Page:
The District Library was started functioning in Keonjhar from since 1977. it is functioning in a room of District RED CROSS Building situated near District Headquarters hospital. As per the Stock Register and Catalogue that total 10,870 nos. of books are available in District Library. The books received from Sahitya Academy are being sold here. Now two hundred books are available for sell.

Every day the Library remains open from 11 am to 6 pm except Monday. As the Sunday is the working day of the Library staff, Department of Culture has fixed Monday as the weekly holiday.

  • District Museum

The District Museum is functioning in the premises of Baladevjew Temple at Old town, Keonjhar and another branch museum is functioning at Khiching under Mayurbhanj district under the administrative control of District Culture Office, Keonjhar. Both the museums are being neglected due to lack of sufficient funds for management. Various antiquities have been collected and kept at District Museum, Keonjhar and Branch Museum, Khiching.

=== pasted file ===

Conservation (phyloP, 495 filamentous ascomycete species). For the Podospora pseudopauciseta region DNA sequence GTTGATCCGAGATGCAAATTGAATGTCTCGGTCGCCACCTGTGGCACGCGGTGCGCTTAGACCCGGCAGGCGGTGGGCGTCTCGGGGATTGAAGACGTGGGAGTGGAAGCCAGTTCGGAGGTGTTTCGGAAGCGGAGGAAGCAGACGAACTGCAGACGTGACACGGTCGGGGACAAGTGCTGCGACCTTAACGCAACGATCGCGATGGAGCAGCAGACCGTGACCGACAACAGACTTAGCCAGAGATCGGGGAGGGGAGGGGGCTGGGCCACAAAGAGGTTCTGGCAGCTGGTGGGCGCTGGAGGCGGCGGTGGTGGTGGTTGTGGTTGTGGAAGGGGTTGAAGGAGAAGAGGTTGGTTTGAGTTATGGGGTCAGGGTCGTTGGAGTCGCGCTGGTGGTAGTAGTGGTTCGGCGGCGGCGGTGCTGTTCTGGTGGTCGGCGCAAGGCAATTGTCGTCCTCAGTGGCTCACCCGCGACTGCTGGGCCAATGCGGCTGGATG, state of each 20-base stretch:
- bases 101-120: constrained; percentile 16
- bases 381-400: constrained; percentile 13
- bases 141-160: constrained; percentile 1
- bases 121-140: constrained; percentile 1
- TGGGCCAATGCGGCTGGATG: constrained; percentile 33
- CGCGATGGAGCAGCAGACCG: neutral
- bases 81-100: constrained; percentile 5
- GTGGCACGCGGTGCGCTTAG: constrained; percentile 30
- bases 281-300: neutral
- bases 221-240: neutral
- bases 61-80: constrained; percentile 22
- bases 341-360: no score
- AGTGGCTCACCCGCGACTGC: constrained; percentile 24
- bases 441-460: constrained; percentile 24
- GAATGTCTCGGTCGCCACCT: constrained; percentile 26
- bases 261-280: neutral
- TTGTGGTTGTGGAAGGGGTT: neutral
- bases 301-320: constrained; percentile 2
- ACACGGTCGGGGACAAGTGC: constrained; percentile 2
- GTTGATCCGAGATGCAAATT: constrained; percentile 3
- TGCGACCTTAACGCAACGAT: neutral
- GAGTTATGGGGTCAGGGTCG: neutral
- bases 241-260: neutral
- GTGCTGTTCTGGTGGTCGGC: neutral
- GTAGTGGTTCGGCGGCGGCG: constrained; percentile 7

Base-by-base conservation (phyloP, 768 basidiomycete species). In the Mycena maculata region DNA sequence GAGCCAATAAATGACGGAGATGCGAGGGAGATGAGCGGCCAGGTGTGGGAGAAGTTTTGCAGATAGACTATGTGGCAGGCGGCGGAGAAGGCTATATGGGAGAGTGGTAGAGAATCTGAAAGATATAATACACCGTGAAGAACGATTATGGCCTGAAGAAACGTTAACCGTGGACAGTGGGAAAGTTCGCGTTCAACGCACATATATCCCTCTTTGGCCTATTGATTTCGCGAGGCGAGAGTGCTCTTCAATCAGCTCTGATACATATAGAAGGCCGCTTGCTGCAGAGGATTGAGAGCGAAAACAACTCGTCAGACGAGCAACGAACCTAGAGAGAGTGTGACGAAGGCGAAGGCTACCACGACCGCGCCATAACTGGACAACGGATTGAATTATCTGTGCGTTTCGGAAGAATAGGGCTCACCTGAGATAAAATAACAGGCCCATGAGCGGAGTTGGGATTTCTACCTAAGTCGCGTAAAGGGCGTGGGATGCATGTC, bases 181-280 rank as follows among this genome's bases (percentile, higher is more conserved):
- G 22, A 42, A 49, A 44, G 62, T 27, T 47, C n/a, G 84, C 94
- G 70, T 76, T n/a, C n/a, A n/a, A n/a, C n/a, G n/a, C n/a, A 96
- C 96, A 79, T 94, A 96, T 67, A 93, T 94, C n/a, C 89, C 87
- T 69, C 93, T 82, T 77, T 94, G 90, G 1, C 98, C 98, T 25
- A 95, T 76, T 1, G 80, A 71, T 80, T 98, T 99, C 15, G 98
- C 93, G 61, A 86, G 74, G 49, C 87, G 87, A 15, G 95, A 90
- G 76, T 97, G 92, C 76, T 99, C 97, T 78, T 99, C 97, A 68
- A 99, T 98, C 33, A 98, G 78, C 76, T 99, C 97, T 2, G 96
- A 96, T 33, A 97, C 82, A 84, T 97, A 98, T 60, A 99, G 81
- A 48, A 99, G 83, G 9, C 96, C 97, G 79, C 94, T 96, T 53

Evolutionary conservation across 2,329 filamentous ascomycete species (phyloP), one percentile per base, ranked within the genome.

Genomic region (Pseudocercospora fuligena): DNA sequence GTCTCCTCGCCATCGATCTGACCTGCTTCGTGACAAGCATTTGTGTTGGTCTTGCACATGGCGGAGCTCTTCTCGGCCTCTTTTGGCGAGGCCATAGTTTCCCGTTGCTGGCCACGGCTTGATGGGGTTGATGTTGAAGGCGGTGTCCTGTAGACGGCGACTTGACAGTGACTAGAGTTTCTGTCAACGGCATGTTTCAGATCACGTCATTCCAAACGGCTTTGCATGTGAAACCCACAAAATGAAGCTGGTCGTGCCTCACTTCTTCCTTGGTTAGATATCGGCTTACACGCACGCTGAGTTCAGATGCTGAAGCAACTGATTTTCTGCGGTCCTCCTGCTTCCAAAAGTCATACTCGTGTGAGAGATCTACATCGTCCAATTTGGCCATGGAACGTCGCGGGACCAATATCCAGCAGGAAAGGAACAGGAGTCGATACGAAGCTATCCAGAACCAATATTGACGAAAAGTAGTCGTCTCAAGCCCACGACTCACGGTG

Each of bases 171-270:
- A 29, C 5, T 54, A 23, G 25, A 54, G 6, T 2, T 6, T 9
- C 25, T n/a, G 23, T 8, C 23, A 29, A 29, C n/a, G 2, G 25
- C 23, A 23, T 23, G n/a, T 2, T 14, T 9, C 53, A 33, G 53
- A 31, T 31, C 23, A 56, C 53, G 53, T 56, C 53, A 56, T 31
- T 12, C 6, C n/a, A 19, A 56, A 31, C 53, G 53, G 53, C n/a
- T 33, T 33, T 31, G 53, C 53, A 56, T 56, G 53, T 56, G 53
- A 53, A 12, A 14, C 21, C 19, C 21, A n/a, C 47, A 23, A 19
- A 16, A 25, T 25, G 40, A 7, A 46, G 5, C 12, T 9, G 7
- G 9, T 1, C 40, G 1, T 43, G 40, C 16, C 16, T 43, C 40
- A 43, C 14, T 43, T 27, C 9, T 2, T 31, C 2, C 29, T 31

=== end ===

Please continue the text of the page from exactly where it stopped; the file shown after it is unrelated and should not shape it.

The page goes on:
Keonjhar, the district headquarters town, has varieties of attractions like Vishnu Temple, Jagannath Temple and on its outskirts the shrines of Siddha Jagannath, Siddha Kali and Panchabati amidst picturesque settings. Sitabinji, 30 km from keonjhar, on river Sita, is a place having ancient fresco painting on a rock shelter called Ravan Chhaya.Asurkhol a place where cave,natural shiv ling and waterfall available 8 km from Rimuli,NH 215.

Places to Visit[]

Keonjhar district is a green land of panoramic beauties and a store house of mineral wealth. It offers a variety of attractions to the tourists which includes religious shrines, fresco painting, waterfalls and above all the exotic natural beauty. The terraced villages buzzing with the sweet melodies of the birds take the visitors to a dream land. The simplicity of the tribal folk mixed with the gaiety of their festivals can keep the visitors amused. A visit to the district will be an unforgettable experience.